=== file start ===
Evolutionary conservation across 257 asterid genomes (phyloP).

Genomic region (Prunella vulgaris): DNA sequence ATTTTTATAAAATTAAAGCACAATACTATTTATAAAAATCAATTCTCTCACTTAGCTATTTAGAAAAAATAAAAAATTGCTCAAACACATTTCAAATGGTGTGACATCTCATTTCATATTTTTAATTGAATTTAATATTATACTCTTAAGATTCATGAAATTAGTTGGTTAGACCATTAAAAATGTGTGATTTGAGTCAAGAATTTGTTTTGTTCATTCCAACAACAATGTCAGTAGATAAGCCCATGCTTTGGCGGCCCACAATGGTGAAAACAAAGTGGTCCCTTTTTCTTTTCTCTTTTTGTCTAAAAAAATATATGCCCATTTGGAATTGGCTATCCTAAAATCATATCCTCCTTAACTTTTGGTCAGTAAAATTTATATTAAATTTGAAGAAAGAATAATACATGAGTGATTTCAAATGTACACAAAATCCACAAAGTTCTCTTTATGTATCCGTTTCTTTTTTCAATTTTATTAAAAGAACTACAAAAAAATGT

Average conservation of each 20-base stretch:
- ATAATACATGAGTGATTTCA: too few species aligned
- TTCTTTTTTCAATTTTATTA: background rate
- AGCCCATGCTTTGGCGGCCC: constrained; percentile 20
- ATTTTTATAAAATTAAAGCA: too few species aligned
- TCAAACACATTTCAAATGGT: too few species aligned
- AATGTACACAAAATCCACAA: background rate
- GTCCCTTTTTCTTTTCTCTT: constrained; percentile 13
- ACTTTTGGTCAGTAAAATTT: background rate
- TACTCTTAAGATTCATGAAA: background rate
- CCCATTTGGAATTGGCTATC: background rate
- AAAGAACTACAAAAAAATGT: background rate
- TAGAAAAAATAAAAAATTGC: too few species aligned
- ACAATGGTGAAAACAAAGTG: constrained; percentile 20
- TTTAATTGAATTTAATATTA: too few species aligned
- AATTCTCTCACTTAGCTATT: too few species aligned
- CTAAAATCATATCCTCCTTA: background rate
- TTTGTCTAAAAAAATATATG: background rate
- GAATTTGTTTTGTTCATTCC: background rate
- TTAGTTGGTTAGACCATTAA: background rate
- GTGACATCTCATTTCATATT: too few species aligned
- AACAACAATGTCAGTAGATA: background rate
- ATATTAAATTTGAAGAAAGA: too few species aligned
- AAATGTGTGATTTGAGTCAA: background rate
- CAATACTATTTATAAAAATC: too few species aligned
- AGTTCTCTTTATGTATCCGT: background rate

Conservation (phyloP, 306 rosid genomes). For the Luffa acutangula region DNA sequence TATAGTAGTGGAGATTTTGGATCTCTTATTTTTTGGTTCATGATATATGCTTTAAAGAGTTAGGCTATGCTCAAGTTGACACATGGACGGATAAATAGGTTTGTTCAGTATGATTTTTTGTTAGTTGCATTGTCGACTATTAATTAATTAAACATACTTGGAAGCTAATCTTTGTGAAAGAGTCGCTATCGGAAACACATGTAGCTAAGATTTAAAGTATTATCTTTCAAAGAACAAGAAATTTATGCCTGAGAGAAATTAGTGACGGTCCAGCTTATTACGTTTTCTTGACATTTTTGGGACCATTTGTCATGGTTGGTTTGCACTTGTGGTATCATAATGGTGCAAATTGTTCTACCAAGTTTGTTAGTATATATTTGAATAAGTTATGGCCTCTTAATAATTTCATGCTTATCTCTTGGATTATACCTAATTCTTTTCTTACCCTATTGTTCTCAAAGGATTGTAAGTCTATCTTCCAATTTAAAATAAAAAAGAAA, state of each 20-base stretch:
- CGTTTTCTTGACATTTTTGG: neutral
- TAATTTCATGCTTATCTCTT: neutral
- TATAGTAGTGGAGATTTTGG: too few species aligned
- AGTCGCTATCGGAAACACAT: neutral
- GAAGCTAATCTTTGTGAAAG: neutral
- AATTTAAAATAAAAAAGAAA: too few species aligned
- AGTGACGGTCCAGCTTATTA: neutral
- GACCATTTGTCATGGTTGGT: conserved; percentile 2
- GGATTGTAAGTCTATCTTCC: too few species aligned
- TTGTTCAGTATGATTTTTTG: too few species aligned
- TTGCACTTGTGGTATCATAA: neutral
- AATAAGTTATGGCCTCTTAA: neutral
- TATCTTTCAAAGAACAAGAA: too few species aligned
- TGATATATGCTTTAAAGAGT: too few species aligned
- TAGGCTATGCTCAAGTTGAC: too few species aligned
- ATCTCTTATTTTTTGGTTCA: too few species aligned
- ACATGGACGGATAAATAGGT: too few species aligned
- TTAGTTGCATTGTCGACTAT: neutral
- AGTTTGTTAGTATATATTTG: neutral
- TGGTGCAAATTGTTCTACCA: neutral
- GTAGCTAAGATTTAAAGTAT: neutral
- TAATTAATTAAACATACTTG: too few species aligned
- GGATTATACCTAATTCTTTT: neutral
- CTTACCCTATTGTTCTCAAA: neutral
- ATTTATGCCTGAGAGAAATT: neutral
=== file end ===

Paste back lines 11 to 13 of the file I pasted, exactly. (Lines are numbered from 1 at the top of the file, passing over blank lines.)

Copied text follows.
- ACTTTTGGTCAGTAAAATTT: background rate
- TACTCTTAAGATTCATGAAA: background rate
- CCCATTTGGAATTGGCTATC: background rate